Complejo Bahía de Jiquilisco

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Complejo Bahía de Jiquilisco

  • Country: 
    El Salvador
  • Site number: 
  • Area: 
    63,500 ha
  • Designation date: 
  • Coordinates: 
    13°13'N 88°31'W
Materials presented on this website, particularly maps and territorial information, are as-is and as-available based on available data and do not imply the expression of any opinion whatsoever on the part of the Secretariat of the Ramsar Convention concerning the legal status of any country, territory, city or area, or of its authorities, or concerning the delimitation of its frontiers or boundaries.


Complejo Bahía de Jiquilisco. 31/10/05; Usulutan; 63,500 ha; 13°13'N 088°32'W. The Jiquilisco Bay Complex constitutes the largest extension of brackish water and saltwater forest in El Salvador, including numerous estuaries and canals, sand dunes and beaches, various isles of different sizes, a freshwater lagoon complex and seasonally saturated forests connected to the mangroves, of which at least 6 types are present. The site constitutes the habitat of the large majority of coastal waterbirds in the country and nesting site of species such as Rynchops níger, Sterna antillarum, Charadrius wilsonia and Haematopus palliatus. The surrounding beaches are also nesting sites for the green turtle (Chelonia agassizi), Hawksbill turtle (Eretmochelys imbricata), olive ridley (Lepidochelys olivaceae) and leatherback turtle (Dermochelys coriaceae), all of them threatened due to the overexploitation of their eggs. The site performs a very important function in the prevention of natural catastrophes by stabilizing the soil and preventing erosion. The most important economic activities involve fishing, shellfish extraction, aquiculture, salt extraction, cattle ranching and coconut plantations. There is some tourism in the area. Ramsar site no. 1586. Photos. Most recent RIS information: 2005.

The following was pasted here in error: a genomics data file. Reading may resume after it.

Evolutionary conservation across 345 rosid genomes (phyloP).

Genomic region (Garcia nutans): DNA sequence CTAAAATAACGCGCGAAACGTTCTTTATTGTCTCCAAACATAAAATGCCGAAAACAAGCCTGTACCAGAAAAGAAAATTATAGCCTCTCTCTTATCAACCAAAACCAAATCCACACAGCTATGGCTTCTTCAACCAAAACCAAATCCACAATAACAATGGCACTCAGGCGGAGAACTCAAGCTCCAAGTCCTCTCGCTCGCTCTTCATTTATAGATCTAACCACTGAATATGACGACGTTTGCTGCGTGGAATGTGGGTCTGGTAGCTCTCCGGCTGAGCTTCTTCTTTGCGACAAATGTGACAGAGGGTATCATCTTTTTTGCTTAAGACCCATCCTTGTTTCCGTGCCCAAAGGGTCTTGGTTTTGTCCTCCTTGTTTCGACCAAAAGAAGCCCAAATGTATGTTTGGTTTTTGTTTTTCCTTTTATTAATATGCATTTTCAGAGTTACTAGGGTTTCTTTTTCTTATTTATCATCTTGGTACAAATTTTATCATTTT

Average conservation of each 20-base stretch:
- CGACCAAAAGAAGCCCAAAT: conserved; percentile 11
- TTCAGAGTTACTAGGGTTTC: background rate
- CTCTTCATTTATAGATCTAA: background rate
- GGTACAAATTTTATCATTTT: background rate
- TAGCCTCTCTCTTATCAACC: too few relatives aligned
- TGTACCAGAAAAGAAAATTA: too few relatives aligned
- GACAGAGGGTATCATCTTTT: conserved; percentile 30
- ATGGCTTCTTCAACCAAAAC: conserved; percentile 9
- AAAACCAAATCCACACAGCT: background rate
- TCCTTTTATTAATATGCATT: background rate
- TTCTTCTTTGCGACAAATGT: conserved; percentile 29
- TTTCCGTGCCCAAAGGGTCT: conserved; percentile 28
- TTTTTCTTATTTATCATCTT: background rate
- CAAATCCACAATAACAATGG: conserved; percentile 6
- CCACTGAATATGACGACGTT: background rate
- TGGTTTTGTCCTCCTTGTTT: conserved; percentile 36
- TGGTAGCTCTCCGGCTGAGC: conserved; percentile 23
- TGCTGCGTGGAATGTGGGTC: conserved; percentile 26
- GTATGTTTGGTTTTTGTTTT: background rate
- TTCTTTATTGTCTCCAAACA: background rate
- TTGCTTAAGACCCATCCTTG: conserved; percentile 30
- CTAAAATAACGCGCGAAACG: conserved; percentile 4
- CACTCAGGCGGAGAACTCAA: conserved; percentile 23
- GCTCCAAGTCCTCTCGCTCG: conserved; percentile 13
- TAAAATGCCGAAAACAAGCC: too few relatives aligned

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Ramsar Information Sheet (RIS)

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